In conclusion, the case presented is of renal aspergillosis in a patient with AIDS. The relevance of this case report is how infrequent it is to see renal aspergillosis. This case report contributes to the accumulating knowledge of symptoms and treatment of renal aspergillosis.

Declaration of patient consent

The authors certify that they have obtained all appropriate patient consent forms. In the form the patient has given his consent for his images and other clinical information to be reported in the journal. The patient understands that his name and initials will not be published and due efforts will be made to conceal identity, but anonymity cannot be guaranteed.

Financial support and sponsorship

Nil.

Conflicts of interest

There are no conflicts of interest.



 
  References Top

1.
Gregg KS, Kauffman CA. Invasive aspergillosis: Epidemiology, clinical aspects, and treatment. Semin Respir Crit Care Med 2015;36:662-72.  Back to cited text no. 1
    
2.
Quindos G. Epidemiology of invasive mycoses: A landscape in continuous change. Rev Iberoam Micol 2018;35:171-8.  Back to cited text no. 2
    
3.
Kosmidis C, Denning DW. The clinical spectrum of pulmonary aspergillosis. Thorax 2015;70:270-7.  Back to cited text no. 3
    
4.
Torales M, Martínez F, Bagattini J. Bilateral lung aspergilloma. Arch Med Int 2010;32:53-6.   Back to cited text no. 4
    
5.
Fortún J, Meije Y, Fresco G, Moreno S. Aspergillosis. Clinical forms and treatment. Enferm Infecc Microbiol Clin 2012;30:201-8.  Back to cited text no. 5
    
6.
Mehmood T, Chua MJ, Khasawneh FA. A 52-year-old HIV-positive man with abdominal pain. Can J Infect Dis Med Microbiol 2015;26:97-9.  Back to cited text no. 6
    
7.
Bulakçı M, Kartal MG, Çelenk E, Tunçer S, Kılıçaslan I. Multimodality Imaging Findings of a Renal Aspergilloma. Balkan Med J 2016;33:701-5.  Back to cited text no. 7
    
8.
Sugui JA, Kwon-Chung KJ, Juvvadi PR, Latgé JP, Steinbach WJ. Aspergillusfumigatus and related species. Cold Spring Harb Perspect Med 2014;5:a019786.  Back to cited text no. 8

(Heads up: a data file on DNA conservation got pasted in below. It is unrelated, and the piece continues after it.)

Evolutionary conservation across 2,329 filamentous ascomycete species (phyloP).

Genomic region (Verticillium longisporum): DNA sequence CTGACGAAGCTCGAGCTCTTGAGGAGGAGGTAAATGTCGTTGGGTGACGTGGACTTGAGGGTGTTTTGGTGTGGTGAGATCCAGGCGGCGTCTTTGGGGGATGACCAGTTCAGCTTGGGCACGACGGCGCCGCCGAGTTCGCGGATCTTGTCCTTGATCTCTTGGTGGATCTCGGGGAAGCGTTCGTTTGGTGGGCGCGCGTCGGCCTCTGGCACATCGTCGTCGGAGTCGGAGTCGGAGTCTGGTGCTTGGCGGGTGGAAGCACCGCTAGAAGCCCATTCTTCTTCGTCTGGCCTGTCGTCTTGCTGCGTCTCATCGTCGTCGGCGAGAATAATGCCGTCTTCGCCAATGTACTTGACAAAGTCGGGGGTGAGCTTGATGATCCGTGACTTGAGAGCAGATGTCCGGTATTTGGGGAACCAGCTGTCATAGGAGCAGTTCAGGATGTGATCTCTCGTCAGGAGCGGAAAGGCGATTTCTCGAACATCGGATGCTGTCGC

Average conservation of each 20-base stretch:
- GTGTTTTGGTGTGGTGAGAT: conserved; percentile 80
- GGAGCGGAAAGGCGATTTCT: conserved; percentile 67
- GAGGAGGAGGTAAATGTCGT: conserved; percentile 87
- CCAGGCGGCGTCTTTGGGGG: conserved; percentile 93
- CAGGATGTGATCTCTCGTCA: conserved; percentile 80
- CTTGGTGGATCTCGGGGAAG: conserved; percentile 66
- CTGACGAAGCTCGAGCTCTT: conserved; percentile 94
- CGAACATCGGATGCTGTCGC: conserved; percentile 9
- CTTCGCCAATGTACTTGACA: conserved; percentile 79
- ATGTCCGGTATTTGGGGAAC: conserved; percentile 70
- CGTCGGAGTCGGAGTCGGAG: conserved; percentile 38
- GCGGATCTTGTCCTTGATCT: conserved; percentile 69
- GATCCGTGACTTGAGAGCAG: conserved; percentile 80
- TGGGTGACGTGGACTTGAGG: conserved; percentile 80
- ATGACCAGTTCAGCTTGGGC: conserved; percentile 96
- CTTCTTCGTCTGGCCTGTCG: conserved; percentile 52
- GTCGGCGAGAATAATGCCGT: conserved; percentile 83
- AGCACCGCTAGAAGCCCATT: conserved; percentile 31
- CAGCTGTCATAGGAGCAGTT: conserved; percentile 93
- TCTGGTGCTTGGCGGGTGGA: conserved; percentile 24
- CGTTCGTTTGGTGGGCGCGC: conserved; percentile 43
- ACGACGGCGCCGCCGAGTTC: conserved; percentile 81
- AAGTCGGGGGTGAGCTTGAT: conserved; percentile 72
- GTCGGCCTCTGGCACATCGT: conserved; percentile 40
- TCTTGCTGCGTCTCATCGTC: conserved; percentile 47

9.
Metta H, Corti M, Redini L, Bruggesser F, Arechavala A, Negroni R, et al. Renal abscess due to Aspergillusfumigatus as the only sign of disseminated aspergillosis in a patient with AIDS. Rev Iberoam Micol 2010;27:136-9.  Back to cited text no. 9
    
10.
Araos-Baeriswyl E, Moll-Manzur C. Renal aspergillosis after liver transplant: Report of an unusual case. Gastroenterol Hepatol 2018;41:30-2,  Back to cited text no. 10
    
11.
Smolovic B, Vukcevic B, Muhovic D, Ratkovic M. Renal aspergillosis in a liver transplant patient: A case report and review of literature. World J Clin Cases 2018;6:1155-9.  Back to cited text no. 11
    
12.
Das S, More AR, Iyadurai R. Bilateral renal aspergilosis in an immunocompetent host. Family Med Prim Care 2017;6:873-5.  Back to cited text no. 12
    
13.
Garcia-Vidal C, Alastruey-Izquierdo A, Aguilar-Guisado M, Carratalà J, Castro C, Fernández-Ruiz M, et al. Executive summary of clinical practice guideline for the management of invasive diseases caused by Aspergillus: 2018 Update by the GEMICOMED-SEIMC/REIPI. Enferm Infecc Microbiol Clin 2019;37:535-41.  Back to cited text no. 13
    
14.
Patterson T, Thompson G, Denning D, Hadley S, Herbrecht R, Kontoyiannis D, et al. Practice Guidelines for the Diagnosis and Management of Aspergillosis: 2016 update by the Infectious Diseases Society of America. Clin Infect Dis 2016;63:e1-60.  Back to cited text no. 14
    
15.
Waller S, Raglow Z, Lemons S, Johnson P, Eid A, Schmitt T, et al. Microwave ablation of a large renal aspergilloma. Transpl Infect Dis 2014;16:496-500.  Back to cited text no. 15
    
16.
Kauffman CA. Diagnosis and management of fungal urinary tract infection. Infect Dis Clin North Am 2014;28:61-74.  Back to cited text no. 16
    


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  [Figure 1], [Figure 2]